Roxanne Dryden-Edwards, MD
Dr. Roxanne Dryden-Edwards is an adult, child, and adolescent psychiatrist. She is a former Chair of the Committee on Developmental Disabilities for the American Psychiatric Association, Assistant Professor of Psychiatry at Johns Hopkins Hospital in Baltimore, Maryland, and Medical Director of the National Center for Children and Families in Bethesda, Maryland.
Melissa Conrad Stöppler, MD
Melissa Conrad Stöppler, MD, is a U.S. board-certified Anatomic Pathologist with subspecialty training in the fields of Experimental and Molecular Pathology. Dr. Stöppler's educational background includes a BA with Highest Distinction from the University of Virginia and an MD from the University of North Carolina. She completed residency training in Anatomic Pathology at Georgetown University followed by subspecialty fellowship training in molecular diagnostics and experimental pathology.
In this Article
- Schizophrenia facts
- What is schizophrenia?
- How common is schizophrenia in children?
- What is the history of schizophrenia?
- What are causes of schizophrenia? Is schizophrenia hereditary?
- What are schizophrenia symptoms and signs?
- How is schizophrenia diagnosed?
- What are treatments for schizophrenia and the side effects of those treatments?
- What are potential complications of schizophrenia? What is the prognosis for schizophrenia?
- What research is being done on schizophrenia?
- Where can people get more information about schizophrenia? How can people find a support group or other assistance for schizophrenia?
- Schizophrenia FAQs
- Find a local Psychiatrist in your town
What are schizophrenia symptoms and signs?
According to the Diagnostic and Statistical Manual of Mental Disorders (DSM), symptoms of schizophrenia include the following:
Positive, more overtly psychotic symptoms
- Delusions: beliefs that have no basis in reality
- Hallucinations: hearing (for example, hearing voices), seeing, feeling (for example, feeling like bugs are crawling on the skin), smelling, or tasting things that have no basis in reality
- Disorganized speech
- Disorganized behaviors
Negative symptoms, potentially less overtly psychotic
- Inhibition of facial expressions
- Catatonic behaviors: difficulty moving, resistance to moving, excessive movement, abnormal movements, and/or repeating what others say or do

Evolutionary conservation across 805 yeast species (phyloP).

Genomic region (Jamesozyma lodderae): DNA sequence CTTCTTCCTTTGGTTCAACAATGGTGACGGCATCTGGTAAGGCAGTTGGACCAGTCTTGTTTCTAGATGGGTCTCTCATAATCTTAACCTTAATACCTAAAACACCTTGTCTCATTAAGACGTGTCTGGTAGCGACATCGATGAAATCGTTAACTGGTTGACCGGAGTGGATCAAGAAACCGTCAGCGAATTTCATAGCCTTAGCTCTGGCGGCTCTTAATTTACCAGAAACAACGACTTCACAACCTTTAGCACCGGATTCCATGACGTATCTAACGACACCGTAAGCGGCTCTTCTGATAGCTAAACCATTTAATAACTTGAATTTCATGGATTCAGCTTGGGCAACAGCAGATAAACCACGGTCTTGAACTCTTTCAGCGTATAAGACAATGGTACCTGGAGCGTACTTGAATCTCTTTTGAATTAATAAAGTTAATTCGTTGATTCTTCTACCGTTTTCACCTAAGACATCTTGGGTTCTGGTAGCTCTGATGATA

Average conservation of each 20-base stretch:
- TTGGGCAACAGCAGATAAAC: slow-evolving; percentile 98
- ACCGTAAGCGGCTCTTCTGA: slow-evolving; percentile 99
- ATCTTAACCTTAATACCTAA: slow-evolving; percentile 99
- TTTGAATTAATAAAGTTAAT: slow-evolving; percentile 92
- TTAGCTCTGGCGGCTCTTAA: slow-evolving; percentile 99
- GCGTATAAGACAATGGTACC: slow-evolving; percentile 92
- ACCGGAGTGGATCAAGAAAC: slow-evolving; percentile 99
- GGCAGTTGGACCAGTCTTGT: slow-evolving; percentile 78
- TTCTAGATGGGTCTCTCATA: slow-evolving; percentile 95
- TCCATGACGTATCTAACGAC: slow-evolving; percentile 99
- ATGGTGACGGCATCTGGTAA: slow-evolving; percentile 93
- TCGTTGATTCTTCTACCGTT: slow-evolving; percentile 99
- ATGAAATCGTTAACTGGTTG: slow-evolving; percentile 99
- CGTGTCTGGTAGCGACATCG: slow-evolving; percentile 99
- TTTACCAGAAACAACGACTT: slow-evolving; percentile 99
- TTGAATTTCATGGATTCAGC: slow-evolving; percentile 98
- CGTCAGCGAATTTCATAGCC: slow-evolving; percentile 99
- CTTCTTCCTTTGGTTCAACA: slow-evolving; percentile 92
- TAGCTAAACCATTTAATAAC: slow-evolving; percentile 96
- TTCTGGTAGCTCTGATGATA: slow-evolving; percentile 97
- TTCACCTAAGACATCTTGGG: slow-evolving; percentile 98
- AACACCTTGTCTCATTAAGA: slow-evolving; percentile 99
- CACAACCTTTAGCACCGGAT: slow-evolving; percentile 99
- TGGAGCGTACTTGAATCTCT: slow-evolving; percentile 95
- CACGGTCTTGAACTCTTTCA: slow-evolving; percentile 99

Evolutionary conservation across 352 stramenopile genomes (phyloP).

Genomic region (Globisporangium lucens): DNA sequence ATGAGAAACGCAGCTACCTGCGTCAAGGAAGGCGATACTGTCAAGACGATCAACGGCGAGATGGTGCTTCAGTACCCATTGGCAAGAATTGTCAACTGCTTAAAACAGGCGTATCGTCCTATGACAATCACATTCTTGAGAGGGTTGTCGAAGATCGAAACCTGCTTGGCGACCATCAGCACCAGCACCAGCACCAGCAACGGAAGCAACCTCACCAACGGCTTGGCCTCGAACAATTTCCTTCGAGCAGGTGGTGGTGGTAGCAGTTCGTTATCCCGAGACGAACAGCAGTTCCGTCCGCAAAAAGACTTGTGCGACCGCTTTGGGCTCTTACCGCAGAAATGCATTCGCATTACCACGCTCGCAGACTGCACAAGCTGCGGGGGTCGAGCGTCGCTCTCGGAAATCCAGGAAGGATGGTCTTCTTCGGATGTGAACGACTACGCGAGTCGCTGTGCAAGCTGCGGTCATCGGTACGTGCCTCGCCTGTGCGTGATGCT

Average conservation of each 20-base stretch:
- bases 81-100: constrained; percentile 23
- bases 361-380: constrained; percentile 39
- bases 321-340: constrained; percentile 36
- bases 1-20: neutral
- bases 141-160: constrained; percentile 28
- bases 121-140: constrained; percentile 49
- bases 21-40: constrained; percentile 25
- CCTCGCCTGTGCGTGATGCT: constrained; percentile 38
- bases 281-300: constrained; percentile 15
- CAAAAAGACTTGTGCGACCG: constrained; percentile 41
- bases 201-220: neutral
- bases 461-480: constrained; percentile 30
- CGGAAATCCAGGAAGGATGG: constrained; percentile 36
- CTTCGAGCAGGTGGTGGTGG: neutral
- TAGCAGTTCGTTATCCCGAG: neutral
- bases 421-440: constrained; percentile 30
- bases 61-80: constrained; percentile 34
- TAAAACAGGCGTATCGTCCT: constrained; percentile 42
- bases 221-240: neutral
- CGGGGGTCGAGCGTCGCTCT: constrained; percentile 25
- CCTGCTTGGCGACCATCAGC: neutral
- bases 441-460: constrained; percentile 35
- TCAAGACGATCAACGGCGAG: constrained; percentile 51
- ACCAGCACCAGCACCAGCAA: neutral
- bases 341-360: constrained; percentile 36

- Self-neglect, poor grooming and lack of good hygiene
- Lack of speech
- Lack of motivation
Prior to the development of the full-blown disorder, people who go on to develop schizophrenia often exhibit more subtle and/or less specific symptoms, also called prodromal symptoms. Some such symptoms may include lower cognitive functioning, mood problems, social isolation, self-centeredness that borders on narcissism, and other problems socializing.
How is schizophrenia diagnosed?
As is true with virtually any mental-health diagnosis, there is no one test that definitively indicates that someone has schizophrenia. Therefore, health-care professionals diagnose this disorder by gathering comprehensive medical, family, and mental-health information. Patients tend to benefit when the professional takes into account their client's entire life and background. This includes but is not limited to the person's gender, sexual orientation, cultural, religious and ethnic background, and socioeconomic status. The symptom sufferer might be asked to fill out a self-test that the professional will review if the person being evaluated is able to complete it. The practitioner will also either perform a physical examination or request that the individual's primary-care doctor perform one. The medical examination will usually include lab tests to evaluate the person's general health and to explore whether or not the individual has a medical condition or has been exposed to certain medications (for example, amphetamines like methylphenidate [Ritalin or Concerta] or amphetamine and dextroamphetamine [Adderall] in the treatment of attention deficit hyperactivity disorder or corticosteroids for the treatment of severe asthma) that might produce psychological symptoms.
In asking questions about mental-health symptoms, mental-health professionals are often exploring if the individual suffers from hallucinations or delusions, depression and/or manic symptoms, anxiety, substance abuse, as well as some personality disorders (for example, schizotypal personality disorder) and developmental disorders (for example, autism spectrum disorders including the condition that was formerly called Asperger's disorder). Since some of the symptoms of schizophrenia can also occur in other mental illnesses, the mental-health screening is to determine if the individual suffers from schizoaffective disorder or other psychotic disorder, depressive disorder, bipolar disorder, anxiety disorder, or a substance-abuse (for example, marijuana, cocaine, amphetamines, or psychedelic drugs) or personality disorder. Any disorder that is associated with bizarre behavior, mood, or thinking, like borderline personality disorder or another psychotic disorder, as well as dissociative identity disorder (DID), also known as multiple personality disorder (MPD), may be particularly challenging to distinguish from schizophrenia. In order to assess the person's current emotional state, health-care professionals perform a mental-status examination, as well.
In addition to providing treatment that is appropriate to the diagnosis, determining the presence of mental illnesses that may co-occur (be comorbid) with schizophrenia is important in improving the life of individuals with schizophrenia. For example, people with schizophrenia are at increased risk of having a substance-abuse, depressive, or anxiety disorder and committing suicide.
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